“In order to realise our long term dream of being a completely green, carbon neutral company, we now have over 30kW of solar panels installed across the property and houseboats.
“This solar input, as well as our water and general waste saving initiatives in the brewery, compliment our water saving ideals around the home.”
Great stuff. When we asked Beavis why the 30kW PV system wasn’t mentioned in the Today Tonight report, he told us in an emailed statement: “Our solar project was one of the main points I was aiming to get across. But from viewing the piece, it seemed to get lost in the edit.”
Beavis also told us that the solar system offsets 100 per cent of the brewery and houseboats’ power consumption.
Chances are, the ritual of “going around the property and turning things off” is part of the company’s stated commitment to be sustainable, energy efficient and to make the most of its solar generation – no doubt motivated at least in part by cutting grid costs. Perhaps that got lost in the edit, too.
And it turns out that the situation with another of Gout’s interviews was not quite what it seemed, either.
Ben Haslett , the general manager of Woolenook Fruits near Renmark, was filmed standing in front of his hi-tech processing shed with a diesel generator running in the background, being quoted about the perils of unreliable and costly electricity.
“Without that reliable affordable supply, we’re not in business,” Haslett said, to which Gout adds, “which is why we’re now hearing a diesel generator in the background.”
Actually, the vast majority farmers – not just in South Australia, and not just in Australia, for that matter – own diesel power generators, or some other back-up power system, as a matter of course, in case a grid outage or natural disaster happens to cut power supply to the mostly remote rural businesses.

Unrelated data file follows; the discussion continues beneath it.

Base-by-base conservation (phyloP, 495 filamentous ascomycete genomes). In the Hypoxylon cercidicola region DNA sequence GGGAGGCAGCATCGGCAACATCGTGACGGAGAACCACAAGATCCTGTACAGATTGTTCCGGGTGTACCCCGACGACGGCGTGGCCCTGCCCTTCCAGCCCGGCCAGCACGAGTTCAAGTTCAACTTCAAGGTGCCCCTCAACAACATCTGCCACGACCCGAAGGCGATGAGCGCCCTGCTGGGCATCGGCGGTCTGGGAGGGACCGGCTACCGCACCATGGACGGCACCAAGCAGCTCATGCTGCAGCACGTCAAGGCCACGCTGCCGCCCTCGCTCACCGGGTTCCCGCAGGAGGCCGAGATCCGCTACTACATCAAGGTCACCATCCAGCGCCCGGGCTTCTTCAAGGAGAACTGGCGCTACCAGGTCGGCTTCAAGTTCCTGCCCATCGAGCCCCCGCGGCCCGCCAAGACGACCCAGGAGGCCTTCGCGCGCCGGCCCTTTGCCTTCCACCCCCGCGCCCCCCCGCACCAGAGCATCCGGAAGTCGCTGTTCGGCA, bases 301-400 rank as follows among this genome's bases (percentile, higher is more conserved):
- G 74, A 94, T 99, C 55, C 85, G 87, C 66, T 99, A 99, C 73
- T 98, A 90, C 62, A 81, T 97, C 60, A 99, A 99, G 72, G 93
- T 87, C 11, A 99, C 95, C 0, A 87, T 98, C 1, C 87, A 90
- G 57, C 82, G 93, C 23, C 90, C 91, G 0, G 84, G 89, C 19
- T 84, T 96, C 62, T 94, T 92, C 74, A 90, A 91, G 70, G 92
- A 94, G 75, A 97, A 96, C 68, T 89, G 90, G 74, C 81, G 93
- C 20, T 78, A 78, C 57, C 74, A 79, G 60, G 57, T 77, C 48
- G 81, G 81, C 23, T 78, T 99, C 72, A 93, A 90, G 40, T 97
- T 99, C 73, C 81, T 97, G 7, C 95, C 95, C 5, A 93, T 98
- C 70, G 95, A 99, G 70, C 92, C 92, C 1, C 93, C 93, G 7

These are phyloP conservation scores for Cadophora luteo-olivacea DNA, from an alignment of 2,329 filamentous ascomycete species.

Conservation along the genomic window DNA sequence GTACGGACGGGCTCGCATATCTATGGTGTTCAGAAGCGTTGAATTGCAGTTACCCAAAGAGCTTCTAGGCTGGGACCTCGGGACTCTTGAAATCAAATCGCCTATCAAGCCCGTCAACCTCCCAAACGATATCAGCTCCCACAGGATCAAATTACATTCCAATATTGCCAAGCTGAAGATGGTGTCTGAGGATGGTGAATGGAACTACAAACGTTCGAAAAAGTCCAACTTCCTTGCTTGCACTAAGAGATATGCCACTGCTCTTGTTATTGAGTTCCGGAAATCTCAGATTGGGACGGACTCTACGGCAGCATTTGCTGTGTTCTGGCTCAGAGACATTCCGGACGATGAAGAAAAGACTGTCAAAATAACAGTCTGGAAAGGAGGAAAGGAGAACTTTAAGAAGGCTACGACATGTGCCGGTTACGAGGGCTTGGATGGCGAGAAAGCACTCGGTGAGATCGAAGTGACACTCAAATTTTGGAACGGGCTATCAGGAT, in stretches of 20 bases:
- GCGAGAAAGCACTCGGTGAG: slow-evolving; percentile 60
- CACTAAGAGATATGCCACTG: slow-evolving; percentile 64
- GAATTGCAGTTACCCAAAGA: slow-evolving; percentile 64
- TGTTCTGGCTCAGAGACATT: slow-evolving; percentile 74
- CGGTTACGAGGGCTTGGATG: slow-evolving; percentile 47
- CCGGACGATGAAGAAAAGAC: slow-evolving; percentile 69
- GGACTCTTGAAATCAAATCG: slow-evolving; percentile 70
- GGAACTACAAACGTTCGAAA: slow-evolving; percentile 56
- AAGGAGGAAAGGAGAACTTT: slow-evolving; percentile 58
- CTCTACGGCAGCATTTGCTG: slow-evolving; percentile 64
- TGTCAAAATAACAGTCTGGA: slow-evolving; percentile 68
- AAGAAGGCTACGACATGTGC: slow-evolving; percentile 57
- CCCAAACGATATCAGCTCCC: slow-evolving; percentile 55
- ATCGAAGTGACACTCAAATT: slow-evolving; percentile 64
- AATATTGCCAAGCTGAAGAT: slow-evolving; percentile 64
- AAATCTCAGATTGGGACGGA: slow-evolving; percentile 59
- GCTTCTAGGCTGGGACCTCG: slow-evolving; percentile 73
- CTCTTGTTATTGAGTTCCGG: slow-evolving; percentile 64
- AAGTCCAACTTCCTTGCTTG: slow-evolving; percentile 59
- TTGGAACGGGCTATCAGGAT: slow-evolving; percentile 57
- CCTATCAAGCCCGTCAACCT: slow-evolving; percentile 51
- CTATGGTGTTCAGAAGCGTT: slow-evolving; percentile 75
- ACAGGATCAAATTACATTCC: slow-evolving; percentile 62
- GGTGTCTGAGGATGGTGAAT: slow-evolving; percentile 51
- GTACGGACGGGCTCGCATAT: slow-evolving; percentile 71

This was the case before the advent of renewable energy and it is the case now – although, increasingly, these diesel generators are being replaced with off-grid solar and storage systems, even by Australian utilities.
In Haslett’s case, it just so happens that the plant in question is not connected to the grid. That, Haslett told us, was because of the huge costs of connection and the annual grid charges.
Grid costs, we should remember, account for around half of all bills, and farmers, particularly irrigators, are incensed with the costs of network and the way that tariffs are structured.
“There is a huge annual cost even before you flick on the light switch,” Haslett told RenewEconomy. So he decided to go off grid and turn to diesel instead.
When battery costs come down, he added, he will be interested in a combination of solar, battery storage and diesel.
“We’ve got a lot of roof space here,” he said over the phone. “The take home message is this: Renewables are fine, but the key for us is reliable, affordable, power.”
Given the cost of diesel fuel, we reckon there must be an opportunity there for someone to show Haslett how solar and maybe even storage can already save money through diesel displacement.
As for Gout and the Murdoch media, it seems they simply don’t want to know.